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Exchange Reorganizations Versus Share Exchange Tender Offers

The last several posts have been devoted to exploring the differences between an "exchange reorganization" and a "share exchange tender offer" under the California General Corporation Law.  Below is a chart that summarizes the differences between these two types of transactions:

 

Exchange Reorganization

Share Exchange Tender Offer

Definition

Corp. Code § 181(b)

Corp. Code § 183.5l

Acquiring entity

Domestic corporation (Corp. Code § 167), foreign corporation (Corp. Code § 171), or other business entity (Corp. Code § 174.5)

Corporation (Corp. Code § 162)

What acquiring entity exchanges

Its equity securities (Corp. Code § 168) or the equity securities of a domestic corporation, a foreign corporation, or other business entity that is control of the acquiring entity

Its equity securities (Corp. Code § 168) or the equity securities of a corporation that is control of the acquiring corporation

Acquired entity

Domestic corporation, foreign corporation or other business entity

Corporation

What is the acquiring entity acquires

Equity securities

Shares

Effect of exchange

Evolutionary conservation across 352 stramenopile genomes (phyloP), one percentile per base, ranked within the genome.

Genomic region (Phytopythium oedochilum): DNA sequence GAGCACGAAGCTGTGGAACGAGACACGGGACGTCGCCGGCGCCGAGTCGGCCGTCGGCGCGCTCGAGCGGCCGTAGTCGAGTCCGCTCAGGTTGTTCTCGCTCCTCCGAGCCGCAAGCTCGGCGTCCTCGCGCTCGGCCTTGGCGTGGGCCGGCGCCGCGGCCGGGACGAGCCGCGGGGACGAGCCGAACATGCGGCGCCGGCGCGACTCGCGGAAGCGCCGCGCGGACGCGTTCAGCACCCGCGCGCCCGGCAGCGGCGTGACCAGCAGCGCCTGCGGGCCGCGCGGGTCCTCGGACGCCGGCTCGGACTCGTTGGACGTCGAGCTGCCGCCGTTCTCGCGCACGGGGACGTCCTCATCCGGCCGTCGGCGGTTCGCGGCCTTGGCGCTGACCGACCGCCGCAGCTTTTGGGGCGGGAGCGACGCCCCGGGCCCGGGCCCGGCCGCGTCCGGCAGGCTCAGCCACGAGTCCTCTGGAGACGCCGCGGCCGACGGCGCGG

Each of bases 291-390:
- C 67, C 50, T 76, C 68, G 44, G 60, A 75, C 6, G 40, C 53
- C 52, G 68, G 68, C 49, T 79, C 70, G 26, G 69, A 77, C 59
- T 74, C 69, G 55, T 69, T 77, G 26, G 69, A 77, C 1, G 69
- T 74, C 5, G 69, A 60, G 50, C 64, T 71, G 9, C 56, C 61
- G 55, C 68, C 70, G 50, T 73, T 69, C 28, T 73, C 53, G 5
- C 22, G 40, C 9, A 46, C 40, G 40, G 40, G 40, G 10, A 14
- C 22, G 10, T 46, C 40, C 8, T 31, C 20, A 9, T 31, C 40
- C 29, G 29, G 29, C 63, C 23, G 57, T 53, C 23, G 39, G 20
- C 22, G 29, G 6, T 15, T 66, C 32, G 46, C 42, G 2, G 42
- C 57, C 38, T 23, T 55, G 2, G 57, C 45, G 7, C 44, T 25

Acquiring entity immediately after the acquisition has control of the other entity

Acquiring entity immediately after the acquisition does not have control

Understanding these differences requires a thorough understanding of the various defined terms.  For example, a "domestic corporation" is not necessarily a "corporation" under the GCL.  Some of these differences are inexplicable to me.  Why for example can an exchange reorganization involve the acquisition of the acquired entity's "equity securities" but a share exchange tender offer is limited to an acquisition of the "shares" of the acquired entity?

Perhaps even more baffling is the fact that a share exchange tender offer does not necessarily involve a "tender offer" as understood under the Williams Act.

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About this Author

Keith Paul Bishop, Corporate Transactions Lawyer, finance securities attorney, Allen Matkins Law Firm
Partner

Keith Paul Bishop is a partner in Allen Matkins' Corporate and Securities practice group, and works out of the Orange County office. He represents clients in a wide range of corporate transactions, including public and private securities offerings of debt and equity, mergers and acquisitions, proxy contests and tender offers, corporate governance matters and federal and state securities laws (including the Sarbanes-Oxley Act of 2002 and the Dodd-Frank Act), investment adviser, financial services regulation, and California administrative law. He regularly advises clients...

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